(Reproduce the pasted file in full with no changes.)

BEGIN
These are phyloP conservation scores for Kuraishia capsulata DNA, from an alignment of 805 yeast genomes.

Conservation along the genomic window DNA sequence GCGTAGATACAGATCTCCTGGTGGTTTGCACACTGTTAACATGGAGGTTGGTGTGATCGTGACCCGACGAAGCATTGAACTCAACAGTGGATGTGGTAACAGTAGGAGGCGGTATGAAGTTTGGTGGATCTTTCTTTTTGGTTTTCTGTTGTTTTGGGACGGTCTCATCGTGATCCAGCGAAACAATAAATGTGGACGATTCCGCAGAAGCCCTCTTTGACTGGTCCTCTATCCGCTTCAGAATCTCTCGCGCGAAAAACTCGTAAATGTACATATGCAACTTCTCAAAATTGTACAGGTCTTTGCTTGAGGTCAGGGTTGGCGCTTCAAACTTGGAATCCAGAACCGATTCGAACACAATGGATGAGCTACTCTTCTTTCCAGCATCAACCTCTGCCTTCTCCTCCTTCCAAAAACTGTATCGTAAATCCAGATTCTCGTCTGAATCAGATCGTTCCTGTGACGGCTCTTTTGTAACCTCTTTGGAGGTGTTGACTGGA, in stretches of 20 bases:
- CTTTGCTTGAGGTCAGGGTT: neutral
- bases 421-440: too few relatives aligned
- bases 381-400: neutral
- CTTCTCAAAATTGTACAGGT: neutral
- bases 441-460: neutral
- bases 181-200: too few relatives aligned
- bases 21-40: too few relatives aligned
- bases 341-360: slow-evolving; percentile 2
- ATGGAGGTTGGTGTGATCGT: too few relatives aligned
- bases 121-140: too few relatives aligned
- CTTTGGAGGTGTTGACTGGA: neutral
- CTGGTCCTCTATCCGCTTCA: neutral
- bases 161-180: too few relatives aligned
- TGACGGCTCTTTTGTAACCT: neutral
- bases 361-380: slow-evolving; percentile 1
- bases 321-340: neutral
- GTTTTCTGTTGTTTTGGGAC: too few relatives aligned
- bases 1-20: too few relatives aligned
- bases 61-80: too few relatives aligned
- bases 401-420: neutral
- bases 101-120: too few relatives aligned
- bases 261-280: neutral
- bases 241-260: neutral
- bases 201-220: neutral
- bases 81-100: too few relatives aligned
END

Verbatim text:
These are phyloP conservation scores for Kuraishia capsulata DNA, from an alignment of 805 yeast genomes.

Conservation along the genomic window DNA sequence GCGTAGATACAGATCTCCTGGTGGTTTGCACACTGTTAACATGGAGGTTGGTGTGATCGTGACCCGACGAAGCATTGAACTCAACAGTGGATGTGGTAACAGTAGGAGGCGGTATGAAGTTTGGTGGATCTTTCTTTTTGGTTTTCTGTTGTTTTGGGACGGTCTCATCGTGATCCAGCGAAACAATAAATGTGGACGATTCCGCAGAAGCCCTCTTTGACTGGTCCTCTATCCGCTTCAGAATCTCTCGCGCGAAAAACTCGTAAATGTACATATGCAACTTCTCAAAATTGTACAGGTCTTTGCTTGAGGTCAGGGTTGGCGCTTCAAACTTGGAATCCAGAACCGATTCGAACACAATGGATGAGCTACTCTTCTTTCCAGCATCAACCTCTGCCTTCTCCTCCTTCCAAAAACTGTATCGTAAATCCAGATTCTCGTCTGAATCAGATCGTTCCTGTGACGGCTCTTTTGTAACCTCTTTGGAGGTGTTGACTGGA, in stretches of 20 bases:
- CTTTGCTTGAGGTCAGGGTT: neutral
- bases 421-440: too few relatives aligned
- bases 381-400: neutral
- CTTCTCAAAATTGTACAGGT: neutral
- bases 441-460: neutral
- bases 181-200: too few relatives aligned
- bases 21-40: too few relatives aligned
- bases 341-360: slow-evolving; percentile 2
- ATGGAGGTTGGTGTGATCGT: too few relatives aligned
- bases 121-140: too few relatives aligned
- CTTTGGAGGTGTTGACTGGA: neutral
- CTGGTCCTCTATCCGCTTCA: neutral
- bases 161-180: too few relatives aligned
- TGACGGCTCTTTTGTAACCT: neutral
- bases 361-380: slow-evolving; percentile 1
- bases 321-340: neutral
- GTTTTCTGTTGTTTTGGGAC: too few relatives aligned
- bases 1-20: too few relatives aligned
- bases 61-80: too few relatives aligned
- bases 401-420: neutral
- bases 101-120: too few relatives aligned
- bases 261-280: neutral
- bases 241-260: neutral
- bases 201-220: neutral
- bases 81-100: too few relatives aligned